and its merits will not be addressed.”).
Although characterized by plaintiff as a “primary treating physician,” Hubbard
is not an acceptable medical source under the Commissioner’s guidelines.1 The
regulations distinguish between opinions coming from “acceptable medical sources”
and those from “other sources.”
20 C.F.R. §§ 404.1513(a), (d)(1) and
416.913(a)(d)(1). Acceptable medical sources include licensed physicians (medical
and osteopathic doctors) and licensed or certified psychologists, while other sources
can include public and private social welfare agencies, and observations by nonmedical sources, and other practitioners, such as nurse practitioners. See id. Thus,
a CRNP is not an “acceptable medical source” as defined in the regulations. Because
CRNP Hubbard is not an “acceptable medical source,” her opinion is not entitled to
Although the ALJ stated that a CRNP is an acceptable medical source, as noted above, this
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any special weight or significance.
See 20 C.F.R. §§ 404.1513(a), (d)(1),
404.1527(a)(2), 416.913(a), (d)(1) and 416.927(a)(2); Crawford v. Comm’r, 363 F.3d
1155, 1160 (11th Cir. 2004). Because nurse practitioners are not acceptable medical
sources, their opinions are not “medical opinions” and “cannot establish the existence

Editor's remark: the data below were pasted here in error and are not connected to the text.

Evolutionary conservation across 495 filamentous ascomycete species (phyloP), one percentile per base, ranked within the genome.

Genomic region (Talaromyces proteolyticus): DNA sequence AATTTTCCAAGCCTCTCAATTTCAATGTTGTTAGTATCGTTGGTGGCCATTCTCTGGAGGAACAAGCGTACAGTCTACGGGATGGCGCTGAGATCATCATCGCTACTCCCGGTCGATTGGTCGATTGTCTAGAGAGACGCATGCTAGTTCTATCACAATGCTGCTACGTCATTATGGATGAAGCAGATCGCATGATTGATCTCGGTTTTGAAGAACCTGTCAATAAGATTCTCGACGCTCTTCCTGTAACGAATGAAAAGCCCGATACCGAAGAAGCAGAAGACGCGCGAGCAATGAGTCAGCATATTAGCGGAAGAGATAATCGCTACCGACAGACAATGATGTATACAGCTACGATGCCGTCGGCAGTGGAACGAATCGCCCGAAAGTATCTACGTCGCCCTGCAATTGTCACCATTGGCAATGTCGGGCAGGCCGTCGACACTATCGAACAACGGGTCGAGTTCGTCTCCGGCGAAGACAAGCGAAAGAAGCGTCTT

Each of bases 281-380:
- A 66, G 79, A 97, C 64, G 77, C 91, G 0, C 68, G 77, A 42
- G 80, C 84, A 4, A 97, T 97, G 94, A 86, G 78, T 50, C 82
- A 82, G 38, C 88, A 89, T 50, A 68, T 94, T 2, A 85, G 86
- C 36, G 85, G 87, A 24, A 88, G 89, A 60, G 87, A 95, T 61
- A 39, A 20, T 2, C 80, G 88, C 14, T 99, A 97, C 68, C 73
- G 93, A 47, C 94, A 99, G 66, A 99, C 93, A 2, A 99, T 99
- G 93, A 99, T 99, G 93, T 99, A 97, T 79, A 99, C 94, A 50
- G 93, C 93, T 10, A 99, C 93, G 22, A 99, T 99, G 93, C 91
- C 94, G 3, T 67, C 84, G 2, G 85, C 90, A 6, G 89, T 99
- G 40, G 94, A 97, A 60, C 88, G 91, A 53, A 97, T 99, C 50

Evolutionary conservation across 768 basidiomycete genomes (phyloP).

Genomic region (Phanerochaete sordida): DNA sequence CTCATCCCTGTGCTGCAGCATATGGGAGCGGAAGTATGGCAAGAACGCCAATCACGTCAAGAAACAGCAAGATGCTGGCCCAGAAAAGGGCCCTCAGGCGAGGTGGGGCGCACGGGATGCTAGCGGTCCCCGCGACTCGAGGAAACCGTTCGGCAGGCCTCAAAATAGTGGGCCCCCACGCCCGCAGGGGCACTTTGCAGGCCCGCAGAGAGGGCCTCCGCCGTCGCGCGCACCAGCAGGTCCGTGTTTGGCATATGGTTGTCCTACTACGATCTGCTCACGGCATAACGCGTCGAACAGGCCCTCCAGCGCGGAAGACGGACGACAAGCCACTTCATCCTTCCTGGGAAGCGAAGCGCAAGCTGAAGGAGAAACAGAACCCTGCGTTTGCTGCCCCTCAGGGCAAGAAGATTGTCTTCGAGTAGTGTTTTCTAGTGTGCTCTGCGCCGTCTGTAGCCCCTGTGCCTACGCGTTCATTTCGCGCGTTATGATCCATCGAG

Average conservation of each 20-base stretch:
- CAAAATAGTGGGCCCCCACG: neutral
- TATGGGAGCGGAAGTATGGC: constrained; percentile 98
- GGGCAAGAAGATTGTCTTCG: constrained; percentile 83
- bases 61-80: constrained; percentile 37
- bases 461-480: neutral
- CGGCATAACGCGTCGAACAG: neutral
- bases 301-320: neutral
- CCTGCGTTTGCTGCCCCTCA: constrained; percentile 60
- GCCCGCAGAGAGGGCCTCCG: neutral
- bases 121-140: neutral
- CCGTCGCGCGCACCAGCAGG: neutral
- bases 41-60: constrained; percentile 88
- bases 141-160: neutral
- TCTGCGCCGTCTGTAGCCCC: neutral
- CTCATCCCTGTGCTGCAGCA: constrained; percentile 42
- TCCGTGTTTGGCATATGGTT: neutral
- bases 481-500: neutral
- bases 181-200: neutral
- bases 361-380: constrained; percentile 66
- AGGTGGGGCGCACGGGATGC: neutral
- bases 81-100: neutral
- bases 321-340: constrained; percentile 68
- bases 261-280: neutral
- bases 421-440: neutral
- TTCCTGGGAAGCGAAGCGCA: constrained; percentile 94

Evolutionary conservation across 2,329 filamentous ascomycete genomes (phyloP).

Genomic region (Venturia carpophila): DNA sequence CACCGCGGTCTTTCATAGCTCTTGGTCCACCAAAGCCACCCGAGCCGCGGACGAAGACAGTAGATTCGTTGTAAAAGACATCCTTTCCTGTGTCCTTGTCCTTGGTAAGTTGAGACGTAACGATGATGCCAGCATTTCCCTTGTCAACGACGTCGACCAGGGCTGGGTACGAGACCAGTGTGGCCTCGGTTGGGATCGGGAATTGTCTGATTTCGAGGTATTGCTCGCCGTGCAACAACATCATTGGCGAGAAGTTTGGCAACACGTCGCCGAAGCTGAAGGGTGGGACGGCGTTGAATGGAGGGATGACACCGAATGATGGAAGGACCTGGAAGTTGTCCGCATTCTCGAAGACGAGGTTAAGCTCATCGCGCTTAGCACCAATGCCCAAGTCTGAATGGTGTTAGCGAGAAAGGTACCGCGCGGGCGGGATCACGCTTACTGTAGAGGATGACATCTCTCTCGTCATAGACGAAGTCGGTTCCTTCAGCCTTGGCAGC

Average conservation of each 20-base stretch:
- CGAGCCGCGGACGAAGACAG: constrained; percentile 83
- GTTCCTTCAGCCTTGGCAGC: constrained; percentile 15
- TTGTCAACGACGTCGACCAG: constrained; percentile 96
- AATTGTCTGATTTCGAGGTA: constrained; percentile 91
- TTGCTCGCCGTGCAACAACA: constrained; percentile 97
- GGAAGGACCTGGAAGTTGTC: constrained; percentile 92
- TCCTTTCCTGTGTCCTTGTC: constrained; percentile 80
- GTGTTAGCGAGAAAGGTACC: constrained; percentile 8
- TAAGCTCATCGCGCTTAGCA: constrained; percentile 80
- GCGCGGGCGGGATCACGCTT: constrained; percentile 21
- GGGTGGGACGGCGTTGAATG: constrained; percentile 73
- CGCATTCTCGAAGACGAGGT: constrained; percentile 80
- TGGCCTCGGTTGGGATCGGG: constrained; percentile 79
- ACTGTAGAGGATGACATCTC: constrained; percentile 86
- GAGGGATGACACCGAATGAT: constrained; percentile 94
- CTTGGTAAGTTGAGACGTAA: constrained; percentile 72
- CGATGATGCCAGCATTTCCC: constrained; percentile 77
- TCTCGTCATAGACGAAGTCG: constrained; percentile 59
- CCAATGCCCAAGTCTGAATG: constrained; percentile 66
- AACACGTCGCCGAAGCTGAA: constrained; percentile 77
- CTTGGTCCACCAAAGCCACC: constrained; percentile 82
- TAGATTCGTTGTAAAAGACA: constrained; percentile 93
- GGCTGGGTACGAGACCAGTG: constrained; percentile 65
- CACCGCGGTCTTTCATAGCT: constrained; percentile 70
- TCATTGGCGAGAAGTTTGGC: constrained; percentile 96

of an impairment,” although their opinions may be used to show the severity of an
impairment and how it affects a claimant’s ability to work. Himes v. Comm’r of Soc.
Sec., 585 Fed.Appx. 758, 762 (11th Cir. 2014).
Furthermore, the Commissioner’s regulations provide that medical source
opinions on some issues are reserved to the Commissioner. “A statement by a
medical source that you are ‘disabled’ or ‘unable to work’ does not mean that we will
determine that you are disabled.” 20 C.F.R. § 1527(d)(1). A Social Security
Administration policy interpretation clarifies that since statements that an individual
is disabled are “administrative findings that may determine whether an individual is
disabled, they are reserved to the Commissioner. Such opinions on these issues must
not be disregarded. However, even when offered by a treating source, they can never
be entitled to controlling weight or given special significance.” SSR 96-5p; see also
Bell v. Bowen, 796 F.2d 1350, 1353-54 (11th Cir. 1986). The Commissioner will
consider all statements made by treating physicians, but “will not give any special
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significance to the source of an opinion on issues reserved to the Commissioner.” 20
C.F.R. § 404.1527(d)(3).
CRNP Hubbard’s submission to the ALJ was in the form of a letter written in
May 2011, in which she stated that plaintiff was “unable to work and has to depend
on others for financial aide [sic].” (Tr. 364). She further stated that plaintiff has
“numerous severe health problems.” (Id.). In October 2011, Hubbard completed a